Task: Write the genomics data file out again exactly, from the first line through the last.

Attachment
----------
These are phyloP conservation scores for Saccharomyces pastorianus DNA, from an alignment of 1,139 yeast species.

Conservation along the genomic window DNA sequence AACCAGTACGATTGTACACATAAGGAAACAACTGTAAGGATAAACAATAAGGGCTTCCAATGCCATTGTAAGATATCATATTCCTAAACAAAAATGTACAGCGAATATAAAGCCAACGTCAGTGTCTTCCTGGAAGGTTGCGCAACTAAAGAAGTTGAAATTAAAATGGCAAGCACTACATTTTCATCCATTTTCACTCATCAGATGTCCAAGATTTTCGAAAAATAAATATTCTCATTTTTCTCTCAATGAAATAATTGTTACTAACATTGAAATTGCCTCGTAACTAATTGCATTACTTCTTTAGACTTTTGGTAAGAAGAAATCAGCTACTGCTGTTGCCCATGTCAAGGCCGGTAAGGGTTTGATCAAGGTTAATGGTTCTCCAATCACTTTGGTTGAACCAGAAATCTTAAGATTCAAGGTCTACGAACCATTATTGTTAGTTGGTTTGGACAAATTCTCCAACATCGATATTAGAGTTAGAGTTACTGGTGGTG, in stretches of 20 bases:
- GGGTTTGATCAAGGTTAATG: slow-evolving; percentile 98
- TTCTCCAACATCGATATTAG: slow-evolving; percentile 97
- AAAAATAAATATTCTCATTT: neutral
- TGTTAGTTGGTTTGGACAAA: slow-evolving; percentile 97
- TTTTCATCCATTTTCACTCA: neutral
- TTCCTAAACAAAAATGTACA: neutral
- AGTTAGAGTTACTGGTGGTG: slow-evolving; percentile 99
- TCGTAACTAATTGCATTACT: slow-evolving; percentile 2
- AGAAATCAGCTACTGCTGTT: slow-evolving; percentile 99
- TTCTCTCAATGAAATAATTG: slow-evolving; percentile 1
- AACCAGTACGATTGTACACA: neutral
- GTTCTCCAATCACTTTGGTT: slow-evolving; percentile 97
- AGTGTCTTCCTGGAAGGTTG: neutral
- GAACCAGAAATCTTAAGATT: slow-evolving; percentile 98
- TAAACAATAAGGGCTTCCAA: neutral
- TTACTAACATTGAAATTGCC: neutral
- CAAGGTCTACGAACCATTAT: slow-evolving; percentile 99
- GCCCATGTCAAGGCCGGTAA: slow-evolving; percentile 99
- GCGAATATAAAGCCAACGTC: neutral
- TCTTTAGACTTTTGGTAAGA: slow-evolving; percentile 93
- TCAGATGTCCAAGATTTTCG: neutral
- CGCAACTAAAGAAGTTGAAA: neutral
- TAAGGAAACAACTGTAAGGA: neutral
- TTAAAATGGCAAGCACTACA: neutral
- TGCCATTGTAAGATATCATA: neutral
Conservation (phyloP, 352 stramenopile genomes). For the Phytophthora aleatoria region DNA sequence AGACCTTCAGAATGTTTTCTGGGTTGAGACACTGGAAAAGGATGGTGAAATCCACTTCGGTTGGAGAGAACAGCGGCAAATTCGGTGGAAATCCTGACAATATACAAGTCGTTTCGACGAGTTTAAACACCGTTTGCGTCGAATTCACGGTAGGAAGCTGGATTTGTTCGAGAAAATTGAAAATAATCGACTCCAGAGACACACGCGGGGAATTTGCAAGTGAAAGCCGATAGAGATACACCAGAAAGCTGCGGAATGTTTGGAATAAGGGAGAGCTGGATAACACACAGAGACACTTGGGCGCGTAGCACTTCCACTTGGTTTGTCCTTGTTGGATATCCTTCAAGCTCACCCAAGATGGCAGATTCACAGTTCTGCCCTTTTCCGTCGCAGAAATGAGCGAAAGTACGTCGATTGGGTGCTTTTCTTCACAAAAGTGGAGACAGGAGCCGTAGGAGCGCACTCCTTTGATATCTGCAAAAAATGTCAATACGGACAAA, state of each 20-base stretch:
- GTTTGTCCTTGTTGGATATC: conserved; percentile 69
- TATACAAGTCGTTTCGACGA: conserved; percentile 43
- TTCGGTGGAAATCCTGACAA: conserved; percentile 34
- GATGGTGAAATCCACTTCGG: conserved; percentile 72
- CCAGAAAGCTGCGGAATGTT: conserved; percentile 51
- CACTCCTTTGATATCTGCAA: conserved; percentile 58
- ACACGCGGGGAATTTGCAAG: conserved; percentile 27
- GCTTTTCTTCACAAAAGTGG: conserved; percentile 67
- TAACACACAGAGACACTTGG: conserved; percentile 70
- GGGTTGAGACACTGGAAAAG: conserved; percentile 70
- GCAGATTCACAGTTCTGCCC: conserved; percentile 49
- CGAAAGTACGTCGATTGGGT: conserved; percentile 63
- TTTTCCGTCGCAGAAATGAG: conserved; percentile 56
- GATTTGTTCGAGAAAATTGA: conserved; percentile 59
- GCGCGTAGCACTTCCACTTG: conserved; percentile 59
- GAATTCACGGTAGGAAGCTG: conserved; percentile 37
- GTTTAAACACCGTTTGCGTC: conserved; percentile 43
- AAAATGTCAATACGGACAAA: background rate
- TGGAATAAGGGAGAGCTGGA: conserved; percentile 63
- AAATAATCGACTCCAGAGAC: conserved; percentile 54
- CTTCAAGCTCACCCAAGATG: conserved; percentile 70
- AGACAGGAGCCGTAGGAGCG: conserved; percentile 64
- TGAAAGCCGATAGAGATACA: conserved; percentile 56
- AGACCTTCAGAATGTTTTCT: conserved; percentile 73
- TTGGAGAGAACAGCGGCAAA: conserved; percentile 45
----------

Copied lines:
These are phyloP conservation scores for Saccharomyces pastorianus DNA, from an alignment of 1,139 yeast species.

Conservation along the genomic window DNA sequence AACCAGTACGATTGTACACATAAGGAAACAACTGTAAGGATAAACAATAAGGGCTTCCAATGCCATTGTAAGATATCATATTCCTAAACAAAAATGTACAGCGAATATAAAGCCAACGTCAGTGTCTTCCTGGAAGGTTGCGCAACTAAAGAAGTTGAAATTAAAATGGCAAGCACTACATTTTCATCCATTTTCACTCATCAGATGTCCAAGATTTTCGAAAAATAAATATTCTCATTTTTCTCTCAATGAAATAATTGTTACTAACATTGAAATTGCCTCGTAACTAATTGCATTACTTCTTTAGACTTTTGGTAAGAAGAAATCAGCTACTGCTGTTGCCCATGTCAAGGCCGGTAAGGGTTTGATCAAGGTTAATGGTTCTCCAATCACTTTGGTTGAACCAGAAATCTTAAGATTCAAGGTCTACGAACCATTATTGTTAGTTGGTTTGGACAAATTCTCCAACATCGATATTAGAGTTAGAGTTACTGGTGGTG, in stretches of 20 bases:
- GGGTTTGATCAAGGTTAATG: slow-evolving; percentile 98
- TTCTCCAACATCGATATTAG: slow-evolving; percentile 97
- AAAAATAAATATTCTCATTT: neutral
- TGTTAGTTGGTTTGGACAAA: slow-evolving; percentile 97
- TTTTCATCCATTTTCACTCA: neutral
- TTCCTAAACAAAAATGTACA: neutral
- AGTTAGAGTTACTGGTGGTG: slow-evolving; percentile 99
- TCGTAACTAATTGCATTACT: slow-evolving; percentile 2
- AGAAATCAGCTACTGCTGTT: slow-evolving; percentile 99
- TTCTCTCAATGAAATAATTG: slow-evolving; percentile 1
- AACCAGTACGATTGTACACA: neutral
- GTTCTCCAATCACTTTGGTT: slow-evolving; percentile 97
- AGTGTCTTCCTGGAAGGTTG: neutral
- GAACCAGAAATCTTAAGATT: slow-evolving; percentile 98
- TAAACAATAAGGGCTTCCAA: neutral
- TTACTAACATTGAAATTGCC: neutral
- CAAGGTCTACGAACCATTAT: slow-evolving; percentile 99
- GCCCATGTCAAGGCCGGTAA: slow-evolving; percentile 99
- GCGAATATAAAGCCAACGTC: neutral
- TCTTTAGACTTTTGGTAAGA: slow-evolving; percentile 93
- TCAGATGTCCAAGATTTTCG: neutral
- CGCAACTAAAGAAGTTGAAA: neutral
- TAAGGAAACAACTGTAAGGA: neutral
- TTAAAATGGCAAGCACTACA: neutral
- TGCCATTGTAAGATATCATA: neutral
Conservation (phyloP, 352 stramenopile genomes). For the Phytophthora aleatoria region DNA sequence AGACCTTCAGAATGTTTTCTGGGTTGAGACACTGGAAAAGGATGGTGAAATCCACTTCGGTTGGAGAGAACAGCGGCAAATTCGGTGGAAATCCTGACAATATACAAGTCGTTTCGACGAGTTTAAACACCGTTTGCGTCGAATTCACGGTAGGAAGCTGGATTTGTTCGAGAAAATTGAAAATAATCGACTCCAGAGACACACGCGGGGAATTTGCAAGTGAAAGCCGATAGAGATACACCAGAAAGCTGCGGAATGTTTGGAATAAGGGAGAGCTGGATAACACACAGAGACACTTGGGCGCGTAGCACTTCCACTTGGTTTGTCCTTGTTGGATATCCTTCAAGCTCACCCAAGATGGCAGATTCACAGTTCTGCCCTTTTCCGTCGCAGAAATGAGCGAAAGTACGTCGATTGGGTGCTTTTCTTCACAAAAGTGGAGACAGGAGCCGTAGGAGCGCACTCCTTTGATATCTGCAAAAAATGTCAATACGGACAAA, state of each 20-base stretch:
- GTTTGTCCTTGTTGGATATC: conserved; percentile 69
- TATACAAGTCGTTTCGACGA: conserved; percentile 43
- TTCGGTGGAAATCCTGACAA: conserved; percentile 34
- GATGGTGAAATCCACTTCGG: conserved; percentile 72
- CCAGAAAGCTGCGGAATGTT: conserved; percentile 51
- CACTCCTTTGATATCTGCAA: conserved; percentile 58
- ACACGCGGGGAATTTGCAAG: conserved; percentile 27
- GCTTTTCTTCACAAAAGTGG: conserved; percentile 67
- TAACACACAGAGACACTTGG: conserved; percentile 70
- GGGTTGAGACACTGGAAAAG: conserved; percentile 70
- GCAGATTCACAGTTCTGCCC: conserved; percentile 49
- CGAAAGTACGTCGATTGGGT: conserved; percentile 63
- TTTTCCGTCGCAGAAATGAG: conserved; percentile 56
- GATTTGTTCGAGAAAATTGA: conserved; percentile 59
- GCGCGTAGCACTTCCACTTG: conserved; percentile 59
- GAATTCACGGTAGGAAGCTG: conserved; percentile 37
- GTTTAAACACCGTTTGCGTC: conserved; percentile 43
- AAAATGTCAATACGGACAAA: background rate
- TGGAATAAGGGAGAGCTGGA: conserved; percentile 63
- AAATAATCGACTCCAGAGAC: conserved; percentile 54
- CTTCAAGCTCACCCAAGATG: conserved; percentile 70
- AGACAGGAGCCGTAGGAGCG: conserved; percentile 64
- TGAAAGCCGATAGAGATACA: conserved; percentile 56
- AGACCTTCAGAATGTTTTCT: conserved; percentile 73
- TTGGAGAGAACAGCGGCAAA: conserved; percentile 45